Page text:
Mixed into the explore cards are ambush cards, and when an ambush card is flipped over, players pass their sheets to their neighbors, who then add the indicated monster shape anywhere they like on the map. Then, all sheets are returned to their respective owners.

These monster shapes are minor nuisances that can be neutralized by filling in their surrounding terrain spaces. But they will cost you points if you ignore them, so it's another factor to consider when placing your terrains.

And did I mention that the seasons get shorter? Whereas both Spring and Summer average about 8 explore cards each, Autumn averages about 7 cards and Winter averages about 6 cards. Fewer cards means fewer shapes to place that season, which means fewer opportunities to finish your terrains.

Each season ends when the explore card values add up to the season's limit. For Spring, the season's limit is when explore cards sum up to 8 or more.

With each season, the game feels like it speeds up, ratcheting up the tension as you scramble to complete the scoring cards you've been putting off, hoping that the right terrains show up in the remaining explore cards.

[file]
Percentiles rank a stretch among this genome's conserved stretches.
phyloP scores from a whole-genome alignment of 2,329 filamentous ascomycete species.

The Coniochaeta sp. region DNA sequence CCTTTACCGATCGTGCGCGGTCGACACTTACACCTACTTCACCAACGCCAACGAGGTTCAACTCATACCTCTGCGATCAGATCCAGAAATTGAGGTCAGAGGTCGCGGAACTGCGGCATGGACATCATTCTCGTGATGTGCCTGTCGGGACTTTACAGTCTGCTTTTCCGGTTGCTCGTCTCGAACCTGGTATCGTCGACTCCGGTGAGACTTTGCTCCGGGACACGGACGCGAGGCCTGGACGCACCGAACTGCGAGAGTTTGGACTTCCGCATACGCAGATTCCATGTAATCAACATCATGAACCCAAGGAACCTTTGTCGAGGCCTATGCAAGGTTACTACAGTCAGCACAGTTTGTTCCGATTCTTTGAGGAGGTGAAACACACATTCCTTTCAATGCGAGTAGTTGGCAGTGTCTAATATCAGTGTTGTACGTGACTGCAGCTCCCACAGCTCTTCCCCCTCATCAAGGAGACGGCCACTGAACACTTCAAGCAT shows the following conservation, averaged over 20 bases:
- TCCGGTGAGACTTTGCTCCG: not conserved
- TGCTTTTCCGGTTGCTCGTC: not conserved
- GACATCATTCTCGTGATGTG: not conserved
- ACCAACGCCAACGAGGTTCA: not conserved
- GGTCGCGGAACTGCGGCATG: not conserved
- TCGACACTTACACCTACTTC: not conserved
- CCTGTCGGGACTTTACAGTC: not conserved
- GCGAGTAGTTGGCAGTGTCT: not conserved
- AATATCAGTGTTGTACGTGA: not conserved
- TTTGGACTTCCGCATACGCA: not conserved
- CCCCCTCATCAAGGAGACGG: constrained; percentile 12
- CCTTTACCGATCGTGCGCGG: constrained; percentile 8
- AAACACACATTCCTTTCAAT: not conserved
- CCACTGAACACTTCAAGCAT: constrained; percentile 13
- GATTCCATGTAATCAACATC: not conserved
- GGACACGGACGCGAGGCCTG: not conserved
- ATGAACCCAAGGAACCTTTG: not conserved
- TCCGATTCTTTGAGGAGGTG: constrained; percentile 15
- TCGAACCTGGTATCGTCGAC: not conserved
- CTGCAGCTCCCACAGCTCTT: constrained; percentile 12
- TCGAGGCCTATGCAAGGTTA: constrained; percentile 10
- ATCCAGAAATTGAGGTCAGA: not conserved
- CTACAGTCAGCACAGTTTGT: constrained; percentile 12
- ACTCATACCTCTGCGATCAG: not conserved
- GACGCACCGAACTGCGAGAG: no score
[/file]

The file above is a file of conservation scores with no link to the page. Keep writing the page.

Cartographers lures you in with such a gentle start. You feel like you have all the time in the world to work out your strategy. You think you have more than enough moves remaining to accomplish your plans... but no, it's never enough. The end of Winter sneaks up and yanks the rug out from under you.

And before you know it, you're tallying up your overall score and comparing how you did with everyone else.

In Cartographers, everyone faces the same exact order of explore cards from start to finish, yet people will start diverging from the very first flip. By the end, everyone's maps will look totally different and score totally different.

Now, despite all of the above, Cartographers is actually a relaxing game.

In between these turn-to-turn decisions, you're really just filling in squares and watching your map unfold before your eyes. The act of drawing in the terrain—and even coloring them in, if you're using colored pencils or markers—makes for such a nice moment, a breather that keeps the mood calm.

You don't have to have art skills to enjoy Cartographers. You don't even have to be all that creative! If you want to, you can play it straight as nothing more than a spatial puzzle game and it will be perfectly fun. Even so, seeing your map at the end, even if you've lost? So satisfying.

The Repeat Experience

Cartographers is a polyomino spatial puzzle game, but it stands out because it's not like most polyomino spatial puzzle games.

Whereas most games in this genre focus on filling up the board, Cartographers is more interested in how you organize your shapes within the board. In fact, you can't even fill everything up because the game ends long before you have enough shapes to do that.